Politics

Souped-up Covid booster vaccine rollout could take another 10 DAYS to start, NHS reveals


Boris Johnson has set a January 31 target to offer all adults a booster – but a hotly-awaited NHS letter today suggested it could take another week and a half to get the new-look rollout off the ground

Prime Minister Boris Johnson arrives to receive his booster jab of the coronavirus vaccine at St Thomas Hospital in London
Prime Minister Boris Johnson arrives to receive his booster jab of the coronavirus vaccine at St Thomas Hospital in London

The supercharged Covid booster vaccine rollout could take another 10 days to get off the ground, NHS chiefs have revealed.

Officials today sent a letter to all hospitals, GP surgeries and vaccine centres in England – four days after Boris Johnson announced wider eligibility for the jab.

Government advisors gave the green light to halve the gap between doses to three months, and expand boosters to all adults.

But despite the PM setting a January 31 deadline to offer all adults a booster, officials are still updating the national booking website and NHS documentation to allow for the change to the dosing interval.

The letter added: “Our intention is to go live as soon as possible and no later than 13 December.”

Until then, patients will still only be able to get their third dose six months or more after their second.







Currently patients are only able to get their third dose six months or more after their second
(

Image:

PA)

The letter does not set target dates for different age groups – who’ll be prioritised for the vaccine in descending five-year age bands – to get the jab. Well over 20million people are awaiting a booster.

It comes despite Boris Johnson setting the January 31 target and ministers previously insisting more information was imminent. Health Minister Gillian Keegan insisted on Tuesday: “In the next couple of days that will come out, booking systems, etc…. In the next couple of days we’ll have the plan.”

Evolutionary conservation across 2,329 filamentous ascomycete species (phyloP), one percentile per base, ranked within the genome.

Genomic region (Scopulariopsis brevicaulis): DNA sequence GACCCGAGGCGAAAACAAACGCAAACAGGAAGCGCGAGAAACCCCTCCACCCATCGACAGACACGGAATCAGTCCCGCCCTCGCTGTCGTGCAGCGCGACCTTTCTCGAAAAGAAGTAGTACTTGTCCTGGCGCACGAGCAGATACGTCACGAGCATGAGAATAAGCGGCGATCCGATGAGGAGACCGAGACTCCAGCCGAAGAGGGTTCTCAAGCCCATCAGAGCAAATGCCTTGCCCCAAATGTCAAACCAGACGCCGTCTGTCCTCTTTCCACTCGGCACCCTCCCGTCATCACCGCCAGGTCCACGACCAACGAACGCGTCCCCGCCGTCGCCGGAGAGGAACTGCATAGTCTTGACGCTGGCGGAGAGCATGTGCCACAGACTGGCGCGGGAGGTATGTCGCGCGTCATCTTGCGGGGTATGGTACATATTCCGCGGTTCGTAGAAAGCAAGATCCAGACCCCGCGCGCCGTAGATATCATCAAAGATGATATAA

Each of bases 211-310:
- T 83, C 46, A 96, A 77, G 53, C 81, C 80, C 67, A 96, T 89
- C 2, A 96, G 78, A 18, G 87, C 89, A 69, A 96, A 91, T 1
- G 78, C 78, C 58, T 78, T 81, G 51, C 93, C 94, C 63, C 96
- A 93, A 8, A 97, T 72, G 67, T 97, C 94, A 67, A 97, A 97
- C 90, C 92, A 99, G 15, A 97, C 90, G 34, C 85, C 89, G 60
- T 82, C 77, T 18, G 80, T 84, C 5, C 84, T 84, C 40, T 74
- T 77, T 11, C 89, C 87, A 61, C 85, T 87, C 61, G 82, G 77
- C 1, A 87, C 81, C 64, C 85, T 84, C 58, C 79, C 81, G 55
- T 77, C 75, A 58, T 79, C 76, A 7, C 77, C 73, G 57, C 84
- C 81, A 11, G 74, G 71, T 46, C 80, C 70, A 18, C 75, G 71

The NHS letter warns routine health checks for over-75s and new patients “may be deferred” in England from December 1 to March 31 to free up capacity for vaccinations.

Contract enforcement for medics that fail to carry out minor surgery activity will be suspended, with the letter adding: “Capacity released must be redeployed to vaccination”.

And surgeries will be paid an increased reward of £15 per vaccine, or £20 on Sundays and bank holidays.

The fee for vaccinating housebound patients will rise from £20 to £30 and there will be a temporary £10 supplement for vaccinating immunosuppressed people.







Surgeries will be paid an increased reward of £15 per vaccine
(

Image:

PA)

It emerged on Monday that all adults in the UK will now be eligible for a Covid booster vaccine – Pfizer or Moderna – to fight the Omicron variant.

Previously all over-40s and people with certain health conditions were being offered a third dose.

That was extended to all over-18s following a rapid review by the JCVI.

At the same time, the JCVI halved the minimum gap between second and third doses from six months to three months.

While immunity is said to be better with a six-month gap, the JCVI weighed that up against the risks of waiting too long with a new variant.

Boris Johnson confirmed: “As with the first jabs, we will be working through people by age group going down in five-year bands.

“It is vital that the older and the more clinically vulnerable get that added protection first.”

That means those aged 35-39 will be offered the booster, followed by 30-34, then 25-29, 20-24 and under-20. In practice the booking system was known to open up to one year group at a time earlier this year.

Those already eligible at the top of the list were people in residential care homes; over-40s; frontline health and care workers; and under-50s with under-40s with underlying health conditions; and adults who share a household with immunosuppressed people.

The NHS letter today confirmed: “The JCVI are clear that those at greatest risk must be prioritised, including those who are housebound, and those severely immunosuppressed.

“Therefore, the NHS will offer vaccination in descending age groups, with priority given to the vaccination of older adults and those in a COVID-19 at-risk group first.”





READ SOURCE

Leave a Reply

This website uses cookies. By continuing to use this site, you accept our use of cookies.